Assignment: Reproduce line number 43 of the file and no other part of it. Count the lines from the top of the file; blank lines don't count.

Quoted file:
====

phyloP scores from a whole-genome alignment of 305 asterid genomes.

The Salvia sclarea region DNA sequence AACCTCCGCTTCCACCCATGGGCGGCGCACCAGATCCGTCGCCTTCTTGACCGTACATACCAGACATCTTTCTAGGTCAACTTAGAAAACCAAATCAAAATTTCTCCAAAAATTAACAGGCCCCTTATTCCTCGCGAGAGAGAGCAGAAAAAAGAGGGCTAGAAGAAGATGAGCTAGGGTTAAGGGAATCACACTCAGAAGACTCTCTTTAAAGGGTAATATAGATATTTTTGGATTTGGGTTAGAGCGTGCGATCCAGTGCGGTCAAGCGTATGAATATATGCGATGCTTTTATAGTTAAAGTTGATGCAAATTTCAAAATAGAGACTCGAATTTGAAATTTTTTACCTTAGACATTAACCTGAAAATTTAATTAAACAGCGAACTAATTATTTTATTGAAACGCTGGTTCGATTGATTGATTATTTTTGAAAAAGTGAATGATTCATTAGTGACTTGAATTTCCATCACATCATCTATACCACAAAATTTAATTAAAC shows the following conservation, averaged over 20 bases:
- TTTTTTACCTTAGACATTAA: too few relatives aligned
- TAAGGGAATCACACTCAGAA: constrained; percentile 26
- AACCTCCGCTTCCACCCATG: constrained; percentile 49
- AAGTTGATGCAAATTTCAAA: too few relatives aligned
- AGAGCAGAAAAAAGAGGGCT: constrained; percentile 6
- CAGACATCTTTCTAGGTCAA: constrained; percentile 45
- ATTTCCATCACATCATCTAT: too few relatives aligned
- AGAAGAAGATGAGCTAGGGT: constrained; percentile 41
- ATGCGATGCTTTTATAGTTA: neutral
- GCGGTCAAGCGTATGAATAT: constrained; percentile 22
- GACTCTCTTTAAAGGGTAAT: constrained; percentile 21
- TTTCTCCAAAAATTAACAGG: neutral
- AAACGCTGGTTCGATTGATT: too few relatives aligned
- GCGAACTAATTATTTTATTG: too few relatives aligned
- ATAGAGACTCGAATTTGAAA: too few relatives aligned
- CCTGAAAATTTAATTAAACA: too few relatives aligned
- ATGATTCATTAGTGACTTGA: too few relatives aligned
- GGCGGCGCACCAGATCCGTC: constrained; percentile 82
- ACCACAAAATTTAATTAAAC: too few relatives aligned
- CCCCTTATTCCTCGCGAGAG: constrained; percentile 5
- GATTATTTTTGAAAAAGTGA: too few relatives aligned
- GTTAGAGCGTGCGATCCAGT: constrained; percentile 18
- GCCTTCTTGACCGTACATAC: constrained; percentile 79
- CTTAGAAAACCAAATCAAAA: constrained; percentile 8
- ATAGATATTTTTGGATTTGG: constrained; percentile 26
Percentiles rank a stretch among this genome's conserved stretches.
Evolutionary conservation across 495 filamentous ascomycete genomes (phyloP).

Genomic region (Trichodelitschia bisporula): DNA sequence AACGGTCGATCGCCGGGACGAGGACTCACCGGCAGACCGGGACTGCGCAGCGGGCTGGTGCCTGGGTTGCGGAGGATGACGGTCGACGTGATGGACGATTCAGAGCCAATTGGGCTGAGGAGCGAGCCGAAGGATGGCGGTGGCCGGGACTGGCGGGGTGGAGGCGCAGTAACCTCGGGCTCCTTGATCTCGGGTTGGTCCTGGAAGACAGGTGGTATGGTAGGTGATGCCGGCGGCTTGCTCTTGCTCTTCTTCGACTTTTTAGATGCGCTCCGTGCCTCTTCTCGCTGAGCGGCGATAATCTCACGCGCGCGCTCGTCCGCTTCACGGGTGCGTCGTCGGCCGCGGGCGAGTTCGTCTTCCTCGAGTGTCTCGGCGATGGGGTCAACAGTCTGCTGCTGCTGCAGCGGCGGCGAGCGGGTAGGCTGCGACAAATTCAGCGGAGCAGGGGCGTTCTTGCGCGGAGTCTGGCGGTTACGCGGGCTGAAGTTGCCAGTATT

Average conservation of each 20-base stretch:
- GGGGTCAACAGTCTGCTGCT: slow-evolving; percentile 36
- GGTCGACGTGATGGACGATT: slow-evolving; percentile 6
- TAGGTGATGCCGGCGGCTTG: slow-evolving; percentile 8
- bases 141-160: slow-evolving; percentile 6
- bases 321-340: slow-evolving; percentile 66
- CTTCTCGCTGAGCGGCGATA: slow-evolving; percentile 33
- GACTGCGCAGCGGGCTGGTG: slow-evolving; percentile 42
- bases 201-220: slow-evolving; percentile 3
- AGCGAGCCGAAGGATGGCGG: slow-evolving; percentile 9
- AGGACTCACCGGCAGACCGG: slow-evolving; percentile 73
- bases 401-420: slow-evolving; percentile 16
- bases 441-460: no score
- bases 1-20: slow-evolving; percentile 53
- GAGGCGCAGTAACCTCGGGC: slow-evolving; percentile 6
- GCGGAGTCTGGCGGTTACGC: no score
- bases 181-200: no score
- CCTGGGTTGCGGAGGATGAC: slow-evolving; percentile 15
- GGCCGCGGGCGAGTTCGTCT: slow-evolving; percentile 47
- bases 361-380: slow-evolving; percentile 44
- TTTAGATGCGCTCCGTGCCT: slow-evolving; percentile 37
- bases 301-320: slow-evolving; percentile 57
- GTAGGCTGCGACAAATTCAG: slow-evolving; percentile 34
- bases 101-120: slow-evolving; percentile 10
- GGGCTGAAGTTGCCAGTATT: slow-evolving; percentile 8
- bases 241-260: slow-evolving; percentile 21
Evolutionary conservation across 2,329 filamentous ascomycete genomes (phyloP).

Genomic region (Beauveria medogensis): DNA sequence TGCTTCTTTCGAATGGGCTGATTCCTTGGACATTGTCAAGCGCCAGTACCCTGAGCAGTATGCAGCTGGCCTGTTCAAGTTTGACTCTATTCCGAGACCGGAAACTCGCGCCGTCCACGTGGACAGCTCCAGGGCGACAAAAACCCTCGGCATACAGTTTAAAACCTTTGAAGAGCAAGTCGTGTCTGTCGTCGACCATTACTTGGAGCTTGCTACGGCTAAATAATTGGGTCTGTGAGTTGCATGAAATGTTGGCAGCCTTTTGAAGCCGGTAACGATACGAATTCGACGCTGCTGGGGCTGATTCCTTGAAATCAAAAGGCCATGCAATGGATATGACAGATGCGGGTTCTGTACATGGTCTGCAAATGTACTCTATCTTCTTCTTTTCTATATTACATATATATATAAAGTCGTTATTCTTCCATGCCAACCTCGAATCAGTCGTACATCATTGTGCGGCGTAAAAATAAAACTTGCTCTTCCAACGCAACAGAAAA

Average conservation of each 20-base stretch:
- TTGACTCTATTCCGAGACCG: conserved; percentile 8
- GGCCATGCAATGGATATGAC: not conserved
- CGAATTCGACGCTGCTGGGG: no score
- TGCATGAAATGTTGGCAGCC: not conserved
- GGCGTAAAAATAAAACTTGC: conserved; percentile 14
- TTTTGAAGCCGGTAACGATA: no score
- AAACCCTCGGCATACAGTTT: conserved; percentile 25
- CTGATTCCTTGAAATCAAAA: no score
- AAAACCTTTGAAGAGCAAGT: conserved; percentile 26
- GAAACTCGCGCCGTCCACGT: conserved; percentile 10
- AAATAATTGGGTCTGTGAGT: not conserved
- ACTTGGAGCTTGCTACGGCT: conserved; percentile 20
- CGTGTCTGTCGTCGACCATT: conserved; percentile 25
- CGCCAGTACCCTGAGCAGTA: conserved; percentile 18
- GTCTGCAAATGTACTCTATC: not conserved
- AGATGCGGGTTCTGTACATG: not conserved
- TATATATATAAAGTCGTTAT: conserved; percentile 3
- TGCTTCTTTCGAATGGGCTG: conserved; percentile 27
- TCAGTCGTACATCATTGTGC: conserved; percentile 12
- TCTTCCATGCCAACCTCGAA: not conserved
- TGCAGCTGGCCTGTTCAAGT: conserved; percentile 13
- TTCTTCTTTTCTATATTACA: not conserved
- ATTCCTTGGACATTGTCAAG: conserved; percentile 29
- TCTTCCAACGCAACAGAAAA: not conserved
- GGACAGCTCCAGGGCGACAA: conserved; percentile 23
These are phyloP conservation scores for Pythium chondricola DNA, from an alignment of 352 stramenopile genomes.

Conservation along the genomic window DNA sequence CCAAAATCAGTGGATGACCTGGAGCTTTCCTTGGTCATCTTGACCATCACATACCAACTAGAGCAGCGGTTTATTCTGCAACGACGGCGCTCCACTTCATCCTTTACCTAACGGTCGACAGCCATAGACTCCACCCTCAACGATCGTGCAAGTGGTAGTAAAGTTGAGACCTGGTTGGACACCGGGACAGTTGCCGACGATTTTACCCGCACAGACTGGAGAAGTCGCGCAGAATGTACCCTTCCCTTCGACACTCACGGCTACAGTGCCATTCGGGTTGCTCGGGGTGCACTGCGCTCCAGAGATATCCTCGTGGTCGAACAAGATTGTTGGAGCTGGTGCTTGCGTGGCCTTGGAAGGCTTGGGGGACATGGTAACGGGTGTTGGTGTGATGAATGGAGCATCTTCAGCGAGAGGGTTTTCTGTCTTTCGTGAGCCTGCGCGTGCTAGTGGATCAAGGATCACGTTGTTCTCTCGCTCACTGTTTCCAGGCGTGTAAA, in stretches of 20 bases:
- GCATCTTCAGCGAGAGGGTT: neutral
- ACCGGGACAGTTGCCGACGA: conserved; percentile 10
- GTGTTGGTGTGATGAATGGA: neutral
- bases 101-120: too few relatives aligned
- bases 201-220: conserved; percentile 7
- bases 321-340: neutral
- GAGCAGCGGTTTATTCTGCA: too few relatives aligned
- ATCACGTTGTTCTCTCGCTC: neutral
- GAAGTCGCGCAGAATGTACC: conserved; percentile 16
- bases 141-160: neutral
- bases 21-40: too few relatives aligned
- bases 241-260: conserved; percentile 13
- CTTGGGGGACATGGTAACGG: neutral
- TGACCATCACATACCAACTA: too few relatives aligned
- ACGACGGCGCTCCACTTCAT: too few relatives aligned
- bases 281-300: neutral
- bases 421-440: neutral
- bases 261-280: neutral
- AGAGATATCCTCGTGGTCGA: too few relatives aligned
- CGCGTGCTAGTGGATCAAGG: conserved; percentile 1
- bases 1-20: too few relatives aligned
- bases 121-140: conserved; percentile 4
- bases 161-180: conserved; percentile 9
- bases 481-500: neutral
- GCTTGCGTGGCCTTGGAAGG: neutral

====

- bases 441-460: no score